## Results

### Overview of the analytic framework developed

To integrate prior knowledge of STFCREs with TWAS, we prioritized putative regulatory variants located in STFCREs based on our recently established analytical framework for breast cancer32 (Fig. 1A, B). We first regressed Chi-squared values of genetic variants reported in the GWAS summary data (i.e., associations with cancer risk) on the TF binding status of the variants from TF ChIP-seq binding profiling in target cancer-related cells (1 for a variant located in a TF binding site, 0 otherwise) using generalized mixed models32. We then prioritized putative regulatory variants located in STFCREs based on the ranks of the significance of the regression coefficients for the variants (Fig. 1B; Supplementary Data 2; Methods). We selected the top 50 K, 100 K, 200 K and 500 K variants respectively to conduct four sets of analyses. In each set of analyses, we built genetically predicted gene expression in normal tissues with the GTEx reference data (Methods) using only the selected putative regulatory variants from the above set, respectively. We provided evidence that each set has better performance of gene expression predictions than comparably sized set of randomly selected variants (Fig. 1C; Methods). Finally, we conducted TWAS for each set by applying the gene expression prediction models to GWAS summary statistics for breast, prostate, and lung cancers to search for cancer susceptibility genes and loci (Methods).

### Simulation study

We conducted simulations to evaluate the improvement of gene expression prediction models in statistical power using the selected top putative regulatory variants compared to regular TWAS (i.e., S-PrediXcan33) using all cis-variants or randomly selected variants of the comparable number (Methods). We first verified that the type-I error of sTF-TWAS protocol was under control under the null hypothesis (Supplementary Fig. 1). We then tested the following two scenarios: causality where genotypes cause a phenotype via the intermediary of gene expression and pleiotropy where genotypes cause a phenotype and expression independently (Methods). In both scenarios, we observed that sTF-TWAS is superior to regular TWAS using all cis-variants or randomly selected variants. The statistical power of sTF-TWAS increased proportionally to the heritability of both gene expression and phenotype traits, and decreased with increased numbers of causal variants (Fig. 1D, E; Supplementary Fig. 2 and Supplementary Fig. 3), which is consistent with our previous finding10. These results provide strong evidence that our sTF-TWAS approach by incorporating prior knowledge of STFCREs is statistically more powerful than regular TWAS.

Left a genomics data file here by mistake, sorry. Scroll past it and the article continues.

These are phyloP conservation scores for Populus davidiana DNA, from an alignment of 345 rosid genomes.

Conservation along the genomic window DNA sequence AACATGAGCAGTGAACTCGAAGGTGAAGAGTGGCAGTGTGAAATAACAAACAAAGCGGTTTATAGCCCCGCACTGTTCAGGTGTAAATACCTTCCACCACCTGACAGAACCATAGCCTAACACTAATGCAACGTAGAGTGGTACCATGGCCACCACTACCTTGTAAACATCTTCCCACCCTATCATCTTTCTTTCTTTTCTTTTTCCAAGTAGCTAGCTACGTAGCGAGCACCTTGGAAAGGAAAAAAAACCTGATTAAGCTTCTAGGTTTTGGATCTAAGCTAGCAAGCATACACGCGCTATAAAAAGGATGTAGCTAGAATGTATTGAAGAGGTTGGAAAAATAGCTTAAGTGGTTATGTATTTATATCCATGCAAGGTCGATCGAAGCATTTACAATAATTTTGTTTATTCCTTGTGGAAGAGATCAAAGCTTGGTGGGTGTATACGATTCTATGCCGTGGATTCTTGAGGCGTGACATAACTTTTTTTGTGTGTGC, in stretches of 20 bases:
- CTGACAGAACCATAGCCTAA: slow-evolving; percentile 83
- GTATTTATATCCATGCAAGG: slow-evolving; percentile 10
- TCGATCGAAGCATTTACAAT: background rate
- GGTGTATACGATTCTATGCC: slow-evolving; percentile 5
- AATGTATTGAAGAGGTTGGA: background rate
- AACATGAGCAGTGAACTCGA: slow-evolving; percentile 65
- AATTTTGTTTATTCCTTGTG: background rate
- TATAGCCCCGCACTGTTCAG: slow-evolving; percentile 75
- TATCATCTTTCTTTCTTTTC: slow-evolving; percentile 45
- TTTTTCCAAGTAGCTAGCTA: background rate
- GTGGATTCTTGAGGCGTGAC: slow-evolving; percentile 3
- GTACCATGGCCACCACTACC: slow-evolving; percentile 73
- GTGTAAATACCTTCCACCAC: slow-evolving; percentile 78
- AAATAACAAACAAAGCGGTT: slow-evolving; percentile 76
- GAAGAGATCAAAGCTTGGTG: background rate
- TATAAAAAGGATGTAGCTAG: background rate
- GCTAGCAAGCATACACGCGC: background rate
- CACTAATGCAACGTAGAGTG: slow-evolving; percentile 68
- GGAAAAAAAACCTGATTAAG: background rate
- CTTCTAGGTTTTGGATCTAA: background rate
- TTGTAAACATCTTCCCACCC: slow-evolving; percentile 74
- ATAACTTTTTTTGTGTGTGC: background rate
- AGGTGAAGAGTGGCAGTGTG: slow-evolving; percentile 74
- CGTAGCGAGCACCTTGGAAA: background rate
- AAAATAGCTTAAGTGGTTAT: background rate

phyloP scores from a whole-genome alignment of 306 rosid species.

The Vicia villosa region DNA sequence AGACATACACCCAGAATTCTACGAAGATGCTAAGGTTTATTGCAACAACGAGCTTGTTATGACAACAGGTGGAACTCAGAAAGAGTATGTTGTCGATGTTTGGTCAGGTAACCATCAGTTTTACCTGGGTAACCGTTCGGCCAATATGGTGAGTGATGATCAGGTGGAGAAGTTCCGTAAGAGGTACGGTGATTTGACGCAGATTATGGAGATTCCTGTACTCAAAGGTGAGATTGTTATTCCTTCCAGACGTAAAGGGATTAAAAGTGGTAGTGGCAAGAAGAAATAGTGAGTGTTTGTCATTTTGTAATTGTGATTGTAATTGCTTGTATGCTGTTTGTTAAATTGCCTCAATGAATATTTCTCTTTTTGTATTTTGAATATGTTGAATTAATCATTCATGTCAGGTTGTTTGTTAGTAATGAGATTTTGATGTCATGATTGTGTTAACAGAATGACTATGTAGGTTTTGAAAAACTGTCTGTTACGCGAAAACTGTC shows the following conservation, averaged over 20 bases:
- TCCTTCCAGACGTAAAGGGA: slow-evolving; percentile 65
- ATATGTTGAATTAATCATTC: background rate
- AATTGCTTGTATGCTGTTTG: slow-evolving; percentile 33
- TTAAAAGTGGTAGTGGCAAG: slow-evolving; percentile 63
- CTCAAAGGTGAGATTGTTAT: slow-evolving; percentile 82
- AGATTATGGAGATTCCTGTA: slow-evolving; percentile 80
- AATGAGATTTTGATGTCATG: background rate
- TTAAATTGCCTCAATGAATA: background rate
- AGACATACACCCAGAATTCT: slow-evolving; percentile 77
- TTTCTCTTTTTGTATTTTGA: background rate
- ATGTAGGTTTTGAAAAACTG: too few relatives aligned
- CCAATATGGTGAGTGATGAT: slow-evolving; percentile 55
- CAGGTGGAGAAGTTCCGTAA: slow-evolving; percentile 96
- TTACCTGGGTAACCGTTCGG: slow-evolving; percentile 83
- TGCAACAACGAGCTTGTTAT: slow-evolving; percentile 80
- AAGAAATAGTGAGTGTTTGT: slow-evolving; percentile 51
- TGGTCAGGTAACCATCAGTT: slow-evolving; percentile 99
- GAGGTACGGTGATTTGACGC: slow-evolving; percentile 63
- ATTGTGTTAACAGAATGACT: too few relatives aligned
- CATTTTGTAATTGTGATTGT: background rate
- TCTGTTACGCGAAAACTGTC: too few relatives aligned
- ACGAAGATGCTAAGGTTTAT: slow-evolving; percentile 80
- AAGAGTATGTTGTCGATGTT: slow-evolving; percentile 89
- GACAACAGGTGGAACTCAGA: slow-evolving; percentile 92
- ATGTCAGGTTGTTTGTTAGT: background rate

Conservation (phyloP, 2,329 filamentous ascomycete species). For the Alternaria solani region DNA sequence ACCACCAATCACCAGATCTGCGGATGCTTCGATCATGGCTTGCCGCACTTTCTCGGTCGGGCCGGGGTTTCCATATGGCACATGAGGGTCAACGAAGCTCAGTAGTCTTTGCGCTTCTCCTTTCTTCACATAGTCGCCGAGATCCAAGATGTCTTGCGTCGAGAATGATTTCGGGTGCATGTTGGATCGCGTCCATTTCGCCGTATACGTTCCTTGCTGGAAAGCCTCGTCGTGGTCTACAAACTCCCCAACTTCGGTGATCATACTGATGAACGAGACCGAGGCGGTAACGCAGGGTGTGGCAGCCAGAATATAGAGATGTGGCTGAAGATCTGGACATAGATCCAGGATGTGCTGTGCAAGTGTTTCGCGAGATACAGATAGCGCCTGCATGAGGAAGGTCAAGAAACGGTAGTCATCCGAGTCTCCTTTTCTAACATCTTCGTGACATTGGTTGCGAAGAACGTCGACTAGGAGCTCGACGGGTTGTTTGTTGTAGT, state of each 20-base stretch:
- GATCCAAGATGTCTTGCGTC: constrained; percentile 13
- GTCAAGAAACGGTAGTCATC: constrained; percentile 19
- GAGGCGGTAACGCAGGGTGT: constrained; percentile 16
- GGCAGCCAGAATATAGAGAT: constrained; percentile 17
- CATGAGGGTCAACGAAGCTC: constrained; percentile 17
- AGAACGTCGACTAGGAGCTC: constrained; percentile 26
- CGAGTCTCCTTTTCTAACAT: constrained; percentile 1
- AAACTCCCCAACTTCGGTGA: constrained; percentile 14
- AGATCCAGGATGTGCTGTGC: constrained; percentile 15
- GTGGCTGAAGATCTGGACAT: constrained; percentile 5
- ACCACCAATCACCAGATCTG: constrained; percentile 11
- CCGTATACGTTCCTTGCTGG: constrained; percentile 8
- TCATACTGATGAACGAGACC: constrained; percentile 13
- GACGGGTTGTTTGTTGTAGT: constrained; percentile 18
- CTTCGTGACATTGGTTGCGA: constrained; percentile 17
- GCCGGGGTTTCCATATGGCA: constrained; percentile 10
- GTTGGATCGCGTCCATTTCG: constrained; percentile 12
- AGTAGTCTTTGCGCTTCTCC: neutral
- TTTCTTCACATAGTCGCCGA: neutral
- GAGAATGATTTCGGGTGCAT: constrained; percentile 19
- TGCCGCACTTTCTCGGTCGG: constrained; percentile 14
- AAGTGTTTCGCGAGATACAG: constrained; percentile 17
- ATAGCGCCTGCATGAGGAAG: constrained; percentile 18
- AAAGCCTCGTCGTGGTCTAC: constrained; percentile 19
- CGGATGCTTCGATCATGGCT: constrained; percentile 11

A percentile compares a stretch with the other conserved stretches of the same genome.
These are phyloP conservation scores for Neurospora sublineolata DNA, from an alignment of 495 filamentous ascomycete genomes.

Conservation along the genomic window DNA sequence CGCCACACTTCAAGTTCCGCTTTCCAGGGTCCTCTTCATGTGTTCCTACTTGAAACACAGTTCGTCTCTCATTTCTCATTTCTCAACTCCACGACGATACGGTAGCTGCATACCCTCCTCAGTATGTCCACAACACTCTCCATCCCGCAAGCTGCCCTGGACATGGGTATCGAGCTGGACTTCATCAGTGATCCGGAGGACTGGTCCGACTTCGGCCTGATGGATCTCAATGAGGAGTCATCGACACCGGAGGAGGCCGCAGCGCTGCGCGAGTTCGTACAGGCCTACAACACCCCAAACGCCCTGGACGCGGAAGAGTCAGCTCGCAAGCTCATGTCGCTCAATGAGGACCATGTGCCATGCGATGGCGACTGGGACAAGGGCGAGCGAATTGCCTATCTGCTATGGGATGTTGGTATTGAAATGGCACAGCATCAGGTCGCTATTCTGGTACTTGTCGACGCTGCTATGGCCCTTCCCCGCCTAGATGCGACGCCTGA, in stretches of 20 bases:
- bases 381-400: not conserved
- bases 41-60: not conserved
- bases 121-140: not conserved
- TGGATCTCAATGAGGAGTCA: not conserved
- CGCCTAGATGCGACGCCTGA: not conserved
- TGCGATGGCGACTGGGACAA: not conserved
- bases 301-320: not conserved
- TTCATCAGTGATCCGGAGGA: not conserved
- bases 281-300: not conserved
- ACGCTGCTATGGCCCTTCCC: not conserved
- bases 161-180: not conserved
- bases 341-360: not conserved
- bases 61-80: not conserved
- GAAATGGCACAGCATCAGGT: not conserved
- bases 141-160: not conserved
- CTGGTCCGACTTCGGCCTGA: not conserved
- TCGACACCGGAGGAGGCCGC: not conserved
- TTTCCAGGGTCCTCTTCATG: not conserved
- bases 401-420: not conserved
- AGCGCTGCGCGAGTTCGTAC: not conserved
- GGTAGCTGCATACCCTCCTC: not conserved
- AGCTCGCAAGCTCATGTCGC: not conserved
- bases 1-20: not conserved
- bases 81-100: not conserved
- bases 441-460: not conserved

### sTF-TWAS outperforms existing TWAS approaches

We further compared the performance of sTF-TWAS with existing TWAS approaches using summary statistics data for breast, prostate and lung cancers (Methods). We showed that our approach detected more genes than those from existing TWAS approaches (i.e., S-PrediXcan, EpiXcan and Fusion) under multiple P-value cutoffs; the number of predicted genes (with a cutoff of R2 > 0.01) for each set (i.e., the top 50 K, 100 K, 200 K, 500 K variants) was comparable or slightly less than those from existing approaches (Fig. 2A; Supplementary Fig. 4; Supplementary Data 3; Supplementary Data 4 and Supplementary Data 5). In analyses for breast cancer using the four sets of selected regulatory variants, we identified 62 (for 50 K variants), 66 (for 100 K variants), 63 (for 200 K variants) and 66 (for 500 K variants) putative susceptibility genes using sTF-TWAS, at a Bonferroni-corrected P < 0.05, which were more than those identified by S-PrediXcan (52 genes), EpiXcan (41 genes) and Fusion (39 genes) (Fig. 2B; Supplementary Data 3). We conducted similar comparisons for prostate and lung cancers and demonstrated consistent trends of more genes identified by our approach compared to other existing approaches (Fig. 2B; Supplementary Data 4; Supplementary Data 5). Of note, we observed a high proportion of overlap among the identified genes using the four selected sets of variants, suggesting the robustness of sTF-TWAS to the selection of regulatory variants with different prioritization criteria (Fig. 2B). For the downstream analyses, we only focused on genes identified from sTF-TWAS using the set with 50 K variants of the highest prioritization.